Find a list of your saved stories here

Brandview / 

Getting Utah back to work: How to navigate the moderate-risk protocols for your business

Getting Utah back to work: How to navigate the moderate-risk protocols for your business


Save Story

Save stories to read later

Estimated read time: 3-4 minutes

This archived news story is available only for your personal, non-commercial use. Information in the story may be outdated or superseded by additional information. Reading or replaying the story in its archived form does not constitute a republication of the story.

The stabilization phase of Utah Leads Together bridges Utah’s urgent reactive phase of dealing with the coronavirus to the recovery phase. This bridge includes the "orange" or moderate-risk and "yellow" or lower-risk categories on the public health dial for safety. Moving into moderate-risk protocols presents both challenges and opportunities for businesses to re-engage with consumers.

Public health guidance entails smart behavior and encourages remaining vigilant in interactions. There is always the possibility for the loosening of responsibility when easing restrictions; however, now more than ever we need to keep the gains won from our collective sacrifice in the urgent phase.

As businesses reactivate, four guiding principles can help build a sustainable work or office plan:

  • Ensure you have a healthy and safe work and/ or customer environment.
  • Prevent virus transfers within your organization or group through safe behaviors.
  • Encourage full team productivity by welcoming all employees, not high-risk individuals, back to work.
  • Deliver value to your customers and the market to foster an economic rebound.

These precepts set a foundational direction for specific goals, plans and operations you can put into place for your individual business.

It is recommended that all team members maintain the 6-foot physical distance rule in your office space or business setting. Think of this guidance as "be smart, stay apart." Maintaining physical distance mitigates against the spread of the virus. Wearing personal protective equipment (PPE) such as masks and gloves will also help control virus transfer and build consumer confidence as they witness safe behaviors.

The guidance for group gatherings is less than 20 individuals to limit possible exposure and assist with contact tracing if someone happens to develop COVID-19 symptoms. To round out the general guidelines it is suggested that everyone wear masks while in public especially where physical distancing cannot be maintained. Finally, out of state travel should be limited to essential travel only and hotspots around the country should be avoided. These are common-sense measures to mitigate the spread of the virus and workplace safety.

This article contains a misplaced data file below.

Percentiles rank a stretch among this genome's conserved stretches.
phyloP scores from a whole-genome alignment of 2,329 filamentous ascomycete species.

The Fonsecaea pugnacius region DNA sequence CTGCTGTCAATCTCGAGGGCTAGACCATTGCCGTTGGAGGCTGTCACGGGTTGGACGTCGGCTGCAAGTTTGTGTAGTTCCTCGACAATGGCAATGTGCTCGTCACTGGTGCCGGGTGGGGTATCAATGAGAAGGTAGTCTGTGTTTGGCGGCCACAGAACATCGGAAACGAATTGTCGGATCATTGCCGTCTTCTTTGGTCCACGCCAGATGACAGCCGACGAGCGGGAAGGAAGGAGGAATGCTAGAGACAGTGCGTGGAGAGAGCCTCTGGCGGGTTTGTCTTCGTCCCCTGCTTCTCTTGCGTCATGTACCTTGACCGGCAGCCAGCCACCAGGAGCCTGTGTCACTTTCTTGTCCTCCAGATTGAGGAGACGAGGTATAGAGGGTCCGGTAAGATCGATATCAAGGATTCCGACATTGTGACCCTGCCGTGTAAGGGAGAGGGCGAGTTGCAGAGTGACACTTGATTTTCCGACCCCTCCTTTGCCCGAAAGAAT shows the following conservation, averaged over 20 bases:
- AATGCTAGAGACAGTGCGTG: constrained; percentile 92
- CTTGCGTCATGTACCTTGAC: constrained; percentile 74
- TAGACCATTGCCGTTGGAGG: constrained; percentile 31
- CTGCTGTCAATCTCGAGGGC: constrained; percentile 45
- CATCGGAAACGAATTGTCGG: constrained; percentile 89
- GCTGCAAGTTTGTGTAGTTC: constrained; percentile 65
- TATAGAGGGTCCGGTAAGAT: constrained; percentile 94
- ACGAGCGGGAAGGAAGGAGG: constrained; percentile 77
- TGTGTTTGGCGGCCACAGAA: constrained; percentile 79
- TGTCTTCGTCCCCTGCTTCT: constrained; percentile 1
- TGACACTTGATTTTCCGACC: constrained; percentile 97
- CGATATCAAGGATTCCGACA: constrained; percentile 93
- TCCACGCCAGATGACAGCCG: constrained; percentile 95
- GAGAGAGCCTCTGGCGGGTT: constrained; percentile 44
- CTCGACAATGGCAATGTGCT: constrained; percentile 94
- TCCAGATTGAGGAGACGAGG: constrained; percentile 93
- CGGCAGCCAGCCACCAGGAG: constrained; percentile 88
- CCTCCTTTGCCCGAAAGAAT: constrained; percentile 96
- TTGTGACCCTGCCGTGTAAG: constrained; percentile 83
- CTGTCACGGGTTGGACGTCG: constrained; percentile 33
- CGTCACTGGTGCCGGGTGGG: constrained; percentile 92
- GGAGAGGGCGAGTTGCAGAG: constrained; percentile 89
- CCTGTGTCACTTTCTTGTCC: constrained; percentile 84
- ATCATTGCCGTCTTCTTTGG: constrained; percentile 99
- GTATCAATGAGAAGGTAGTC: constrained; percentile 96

The state has produced fact sheets and taken targeted action around PPE, posted COVID-19 business compliance information, phased guidelines, tools for screening and testing employees and how to protect high-risk individuals who remain under elevated risk even as we dial down the risk meter.


While employers, employees and consumers embrace moderate-risk protocols, it is critical to remember that high-risk individuals remain under "red" or high-risk guidelines. Accordingly, they should continue to limit travel, wear masks and telework where available. Processes and products to help protect high-risk individuals can be located here.

For small businesses requiring an initial start-up supply of PPE for their employees, the state has made available a limited supply free of charge by submitting the request.

To assist consumers in obtaining face coverings, the state launched a "Mask for Every Utahn" initiative, which provides every Utahn the option to request a mask at no-cost, so they can stay safe. As employees return to work it is strongly recommended that they self-screen before leaving home, as well as be screened by employers at the start of their shifts.

Businesses are also encouraged to implement a disinfectant plan to include hand sanitizer and cleaning solutions at workstations and common interaction points. The plan should specify how often areas are cleaned including restrooms, doorknobs, common areas, workstations, phones and other commonly used equipment. One area businesses might not have thought of is crowd control, an employee should be appointed to monitor the number of people on-site and when maximum capacity has been reached. This person will be responsible for controlling the entry of new customers and employees to limit office overcrowding.

Moving forward in economic stabilization the collective effort remains vital so businesses can stay safe to stay open. It is critical to get this phase right so Utah can get back to work and become again the healthiest economy in the country. For more information visit the state’s official coronavirus website,

Related topics

BrandviewSalt Lake Chamber
Salt Lake Chamber


    Catch up on the top news and features from, sent weekly.
    By subscribing, you acknowledge and agree to's Terms of Use and Privacy Policy.

    KSL Weather Forecast